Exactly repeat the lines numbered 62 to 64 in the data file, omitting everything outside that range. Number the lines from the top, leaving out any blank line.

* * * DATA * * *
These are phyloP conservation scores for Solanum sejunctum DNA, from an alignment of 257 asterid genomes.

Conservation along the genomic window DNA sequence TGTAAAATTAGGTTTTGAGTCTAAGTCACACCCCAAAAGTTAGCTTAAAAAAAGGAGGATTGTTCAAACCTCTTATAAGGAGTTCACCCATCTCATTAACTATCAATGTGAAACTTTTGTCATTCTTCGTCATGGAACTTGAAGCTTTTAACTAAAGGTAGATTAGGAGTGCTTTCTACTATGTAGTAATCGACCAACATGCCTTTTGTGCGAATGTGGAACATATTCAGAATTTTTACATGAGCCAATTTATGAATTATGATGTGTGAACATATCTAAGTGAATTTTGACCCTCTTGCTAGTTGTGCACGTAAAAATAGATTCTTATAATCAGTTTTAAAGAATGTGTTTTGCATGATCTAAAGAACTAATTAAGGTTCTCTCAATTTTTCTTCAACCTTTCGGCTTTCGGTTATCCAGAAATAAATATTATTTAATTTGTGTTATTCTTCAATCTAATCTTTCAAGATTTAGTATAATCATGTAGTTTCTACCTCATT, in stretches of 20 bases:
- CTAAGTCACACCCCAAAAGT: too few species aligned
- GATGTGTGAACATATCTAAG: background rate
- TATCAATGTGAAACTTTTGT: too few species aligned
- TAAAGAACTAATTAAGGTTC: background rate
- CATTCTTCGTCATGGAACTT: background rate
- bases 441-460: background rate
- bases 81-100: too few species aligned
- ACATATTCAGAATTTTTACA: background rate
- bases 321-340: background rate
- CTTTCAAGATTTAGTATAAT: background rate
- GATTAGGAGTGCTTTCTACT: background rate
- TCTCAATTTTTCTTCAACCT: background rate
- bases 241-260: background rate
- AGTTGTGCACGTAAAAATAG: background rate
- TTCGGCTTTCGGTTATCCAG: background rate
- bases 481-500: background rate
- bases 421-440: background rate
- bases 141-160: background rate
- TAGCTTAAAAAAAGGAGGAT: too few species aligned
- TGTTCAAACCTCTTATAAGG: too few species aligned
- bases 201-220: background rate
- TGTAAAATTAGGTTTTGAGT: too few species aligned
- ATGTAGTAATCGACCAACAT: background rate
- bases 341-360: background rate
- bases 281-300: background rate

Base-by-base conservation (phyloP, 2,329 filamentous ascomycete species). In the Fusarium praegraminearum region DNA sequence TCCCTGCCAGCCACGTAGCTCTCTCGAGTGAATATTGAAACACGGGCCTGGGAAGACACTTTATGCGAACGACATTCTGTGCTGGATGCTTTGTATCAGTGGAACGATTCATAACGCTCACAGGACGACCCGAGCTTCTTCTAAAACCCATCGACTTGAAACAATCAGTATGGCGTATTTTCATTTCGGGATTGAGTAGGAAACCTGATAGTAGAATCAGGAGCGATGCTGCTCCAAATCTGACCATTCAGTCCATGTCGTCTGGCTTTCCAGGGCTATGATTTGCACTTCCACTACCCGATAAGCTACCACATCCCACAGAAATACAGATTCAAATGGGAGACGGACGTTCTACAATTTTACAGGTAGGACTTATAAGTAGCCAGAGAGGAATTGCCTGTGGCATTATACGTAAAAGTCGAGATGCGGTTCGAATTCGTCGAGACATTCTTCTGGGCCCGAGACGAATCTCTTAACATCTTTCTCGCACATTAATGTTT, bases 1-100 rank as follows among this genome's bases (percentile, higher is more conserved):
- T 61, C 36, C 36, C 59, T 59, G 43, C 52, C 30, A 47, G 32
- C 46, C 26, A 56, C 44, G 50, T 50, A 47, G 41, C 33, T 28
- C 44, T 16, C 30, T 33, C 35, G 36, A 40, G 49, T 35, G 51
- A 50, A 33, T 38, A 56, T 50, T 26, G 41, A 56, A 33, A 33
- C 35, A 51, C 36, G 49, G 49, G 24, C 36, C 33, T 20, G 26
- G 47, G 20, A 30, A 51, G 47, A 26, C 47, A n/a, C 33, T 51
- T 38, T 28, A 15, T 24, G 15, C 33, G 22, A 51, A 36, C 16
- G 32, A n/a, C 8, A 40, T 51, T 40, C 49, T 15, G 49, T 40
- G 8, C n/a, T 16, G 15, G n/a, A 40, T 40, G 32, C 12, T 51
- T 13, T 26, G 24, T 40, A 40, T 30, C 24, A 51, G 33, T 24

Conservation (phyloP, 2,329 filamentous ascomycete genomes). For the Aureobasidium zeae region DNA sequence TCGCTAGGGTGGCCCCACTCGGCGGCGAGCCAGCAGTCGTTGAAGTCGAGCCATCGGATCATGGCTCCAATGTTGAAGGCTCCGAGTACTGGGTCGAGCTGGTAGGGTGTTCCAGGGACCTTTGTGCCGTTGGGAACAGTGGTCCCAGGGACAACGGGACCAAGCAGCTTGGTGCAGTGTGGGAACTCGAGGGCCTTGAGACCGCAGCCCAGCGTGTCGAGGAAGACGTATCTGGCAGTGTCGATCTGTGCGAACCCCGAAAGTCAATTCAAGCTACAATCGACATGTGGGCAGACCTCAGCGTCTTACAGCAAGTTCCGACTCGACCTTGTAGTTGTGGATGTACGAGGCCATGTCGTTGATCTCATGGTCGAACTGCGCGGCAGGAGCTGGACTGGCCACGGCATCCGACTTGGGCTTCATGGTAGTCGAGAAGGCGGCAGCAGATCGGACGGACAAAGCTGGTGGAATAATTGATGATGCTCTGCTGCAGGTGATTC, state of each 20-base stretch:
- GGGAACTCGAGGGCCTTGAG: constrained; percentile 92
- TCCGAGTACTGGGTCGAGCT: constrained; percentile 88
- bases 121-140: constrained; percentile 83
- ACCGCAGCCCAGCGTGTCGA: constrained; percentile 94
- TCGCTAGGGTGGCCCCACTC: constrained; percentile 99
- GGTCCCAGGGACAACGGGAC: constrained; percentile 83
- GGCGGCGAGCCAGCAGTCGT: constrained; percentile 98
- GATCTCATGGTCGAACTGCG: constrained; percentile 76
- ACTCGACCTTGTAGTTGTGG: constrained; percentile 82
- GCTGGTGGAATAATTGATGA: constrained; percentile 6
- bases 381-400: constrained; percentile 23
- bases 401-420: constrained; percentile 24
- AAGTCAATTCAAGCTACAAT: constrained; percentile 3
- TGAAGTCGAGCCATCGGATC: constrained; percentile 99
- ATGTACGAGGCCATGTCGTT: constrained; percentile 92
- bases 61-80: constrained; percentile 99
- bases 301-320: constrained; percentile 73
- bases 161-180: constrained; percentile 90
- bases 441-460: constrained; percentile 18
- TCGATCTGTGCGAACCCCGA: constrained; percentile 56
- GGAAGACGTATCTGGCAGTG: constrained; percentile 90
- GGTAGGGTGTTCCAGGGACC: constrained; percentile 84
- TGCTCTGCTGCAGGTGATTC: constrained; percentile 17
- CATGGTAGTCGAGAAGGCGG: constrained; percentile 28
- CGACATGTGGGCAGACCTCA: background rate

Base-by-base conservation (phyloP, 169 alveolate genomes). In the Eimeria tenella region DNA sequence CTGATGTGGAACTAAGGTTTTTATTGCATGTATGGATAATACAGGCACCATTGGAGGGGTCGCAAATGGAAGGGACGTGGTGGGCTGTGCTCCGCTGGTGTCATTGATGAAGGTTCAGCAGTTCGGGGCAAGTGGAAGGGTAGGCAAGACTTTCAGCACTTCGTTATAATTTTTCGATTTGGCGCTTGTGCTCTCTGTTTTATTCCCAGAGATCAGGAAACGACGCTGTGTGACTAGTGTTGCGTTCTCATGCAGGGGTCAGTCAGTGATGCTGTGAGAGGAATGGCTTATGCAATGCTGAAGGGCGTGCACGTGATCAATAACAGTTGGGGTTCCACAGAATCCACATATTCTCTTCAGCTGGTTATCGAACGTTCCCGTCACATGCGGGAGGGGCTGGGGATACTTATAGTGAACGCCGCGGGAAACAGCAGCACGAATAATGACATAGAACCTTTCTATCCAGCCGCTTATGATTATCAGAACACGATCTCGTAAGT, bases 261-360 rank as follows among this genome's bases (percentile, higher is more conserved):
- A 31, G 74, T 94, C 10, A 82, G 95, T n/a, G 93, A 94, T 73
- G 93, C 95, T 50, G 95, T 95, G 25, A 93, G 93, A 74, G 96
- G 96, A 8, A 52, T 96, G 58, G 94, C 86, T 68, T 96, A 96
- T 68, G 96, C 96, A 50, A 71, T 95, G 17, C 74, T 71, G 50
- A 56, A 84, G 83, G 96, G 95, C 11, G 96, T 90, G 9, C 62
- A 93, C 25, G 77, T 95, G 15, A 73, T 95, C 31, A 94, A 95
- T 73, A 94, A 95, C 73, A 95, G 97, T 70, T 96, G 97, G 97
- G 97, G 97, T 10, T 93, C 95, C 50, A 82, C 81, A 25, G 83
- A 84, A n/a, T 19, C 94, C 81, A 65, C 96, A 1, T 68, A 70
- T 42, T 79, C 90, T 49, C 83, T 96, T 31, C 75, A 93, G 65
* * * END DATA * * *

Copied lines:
- TGCTCTGCTGCAGGTGATTC: constrained; percentile 17
- CATGGTAGTCGAGAAGGCGG: constrained; percentile 28
- CGACATGTGGGCAGACCTCA: background rate